The Victorian parlor is located on the first floor of Van Kirk Homestead Museum.
The Victorian Era (1837-1902) was a time when etiquette and morals were quite different from today. For instance, a young man interested in a young lady would ask if he could visit and, if approved, would be escorted into the parlor, sit a modest distance from her, and converse politely, with a chaperone present.
The parlor, the best-appointed room in the house, was reserved for guests and special occasions. Everything in the room was meant to reveal the family’s taste and social position, including the ever-present Bible. Furniture was made for looks rather than comfort. Entertainment in the parlor included word games, charades, and music recitals.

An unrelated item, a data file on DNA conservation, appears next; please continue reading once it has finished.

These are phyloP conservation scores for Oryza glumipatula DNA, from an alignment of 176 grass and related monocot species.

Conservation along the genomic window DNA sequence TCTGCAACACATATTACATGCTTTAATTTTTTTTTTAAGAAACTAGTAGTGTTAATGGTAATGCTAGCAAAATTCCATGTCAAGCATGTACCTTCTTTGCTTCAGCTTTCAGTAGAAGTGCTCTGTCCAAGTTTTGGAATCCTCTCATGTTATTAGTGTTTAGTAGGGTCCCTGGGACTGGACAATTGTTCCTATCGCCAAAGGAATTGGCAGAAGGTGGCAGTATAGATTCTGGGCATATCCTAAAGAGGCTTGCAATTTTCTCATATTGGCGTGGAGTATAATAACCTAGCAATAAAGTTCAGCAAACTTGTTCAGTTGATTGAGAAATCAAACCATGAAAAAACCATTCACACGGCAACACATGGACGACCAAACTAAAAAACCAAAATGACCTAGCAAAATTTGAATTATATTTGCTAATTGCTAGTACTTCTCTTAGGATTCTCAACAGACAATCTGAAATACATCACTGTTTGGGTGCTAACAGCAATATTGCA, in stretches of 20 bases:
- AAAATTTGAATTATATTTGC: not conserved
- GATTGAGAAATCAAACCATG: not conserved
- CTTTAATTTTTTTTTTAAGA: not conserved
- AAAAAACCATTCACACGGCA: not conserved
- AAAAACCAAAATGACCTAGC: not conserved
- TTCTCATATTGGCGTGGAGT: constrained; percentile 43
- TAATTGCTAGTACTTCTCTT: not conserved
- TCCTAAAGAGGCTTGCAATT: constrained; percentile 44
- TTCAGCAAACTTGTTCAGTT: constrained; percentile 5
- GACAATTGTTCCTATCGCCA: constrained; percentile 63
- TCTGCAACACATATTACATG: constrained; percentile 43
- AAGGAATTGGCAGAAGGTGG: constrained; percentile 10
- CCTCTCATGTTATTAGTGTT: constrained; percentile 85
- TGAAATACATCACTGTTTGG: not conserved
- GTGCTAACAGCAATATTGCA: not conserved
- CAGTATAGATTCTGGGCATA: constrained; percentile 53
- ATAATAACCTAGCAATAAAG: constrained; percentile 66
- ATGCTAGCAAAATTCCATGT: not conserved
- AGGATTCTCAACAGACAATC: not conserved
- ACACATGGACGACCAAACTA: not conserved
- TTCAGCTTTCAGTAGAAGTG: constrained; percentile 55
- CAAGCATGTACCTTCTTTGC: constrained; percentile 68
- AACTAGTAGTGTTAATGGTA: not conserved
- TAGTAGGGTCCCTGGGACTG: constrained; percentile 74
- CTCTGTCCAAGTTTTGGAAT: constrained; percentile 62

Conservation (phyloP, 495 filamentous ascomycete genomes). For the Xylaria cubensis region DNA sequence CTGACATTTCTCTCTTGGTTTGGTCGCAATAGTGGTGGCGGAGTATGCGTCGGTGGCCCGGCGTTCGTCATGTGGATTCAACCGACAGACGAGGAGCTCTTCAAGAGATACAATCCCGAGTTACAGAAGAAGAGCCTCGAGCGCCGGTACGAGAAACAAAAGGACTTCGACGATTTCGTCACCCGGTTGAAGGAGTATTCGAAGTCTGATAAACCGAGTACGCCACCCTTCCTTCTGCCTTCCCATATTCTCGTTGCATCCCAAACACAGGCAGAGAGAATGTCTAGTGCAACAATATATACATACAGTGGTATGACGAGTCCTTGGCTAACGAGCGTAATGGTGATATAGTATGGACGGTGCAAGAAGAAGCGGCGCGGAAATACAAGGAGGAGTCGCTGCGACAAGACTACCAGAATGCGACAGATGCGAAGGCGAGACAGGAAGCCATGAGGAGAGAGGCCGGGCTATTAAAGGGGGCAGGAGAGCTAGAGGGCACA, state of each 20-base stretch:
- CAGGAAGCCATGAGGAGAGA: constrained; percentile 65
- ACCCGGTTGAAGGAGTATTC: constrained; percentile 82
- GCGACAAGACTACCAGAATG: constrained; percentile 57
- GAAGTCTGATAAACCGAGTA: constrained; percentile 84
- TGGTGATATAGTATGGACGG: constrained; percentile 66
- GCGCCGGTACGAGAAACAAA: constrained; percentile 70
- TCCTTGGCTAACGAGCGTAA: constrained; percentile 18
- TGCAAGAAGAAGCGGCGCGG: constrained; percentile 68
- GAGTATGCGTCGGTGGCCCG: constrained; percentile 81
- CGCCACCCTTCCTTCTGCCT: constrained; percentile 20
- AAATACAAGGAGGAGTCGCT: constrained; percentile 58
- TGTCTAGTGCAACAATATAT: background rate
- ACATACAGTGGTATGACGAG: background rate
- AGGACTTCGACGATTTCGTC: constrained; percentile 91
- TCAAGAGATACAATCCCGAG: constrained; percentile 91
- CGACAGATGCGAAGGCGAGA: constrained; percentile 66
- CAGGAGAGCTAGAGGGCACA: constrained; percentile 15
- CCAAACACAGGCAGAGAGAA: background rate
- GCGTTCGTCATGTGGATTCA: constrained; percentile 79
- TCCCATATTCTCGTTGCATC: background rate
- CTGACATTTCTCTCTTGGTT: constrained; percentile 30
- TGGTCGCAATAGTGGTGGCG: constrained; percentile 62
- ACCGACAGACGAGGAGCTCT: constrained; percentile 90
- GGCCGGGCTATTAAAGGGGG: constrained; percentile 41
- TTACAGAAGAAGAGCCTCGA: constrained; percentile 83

Contrary to the heavy damasked walls and ornate furniture parlors of the upper class, these fine examples of the simpler “country work designed” Eastlake style furniture are original to the Van Kirk Homestead and this parlor. Hand painted photos of Worden and Emma Van Kirk, who lived in the house during this time period, accompany their own circa 1880 Eastlake parlor furniture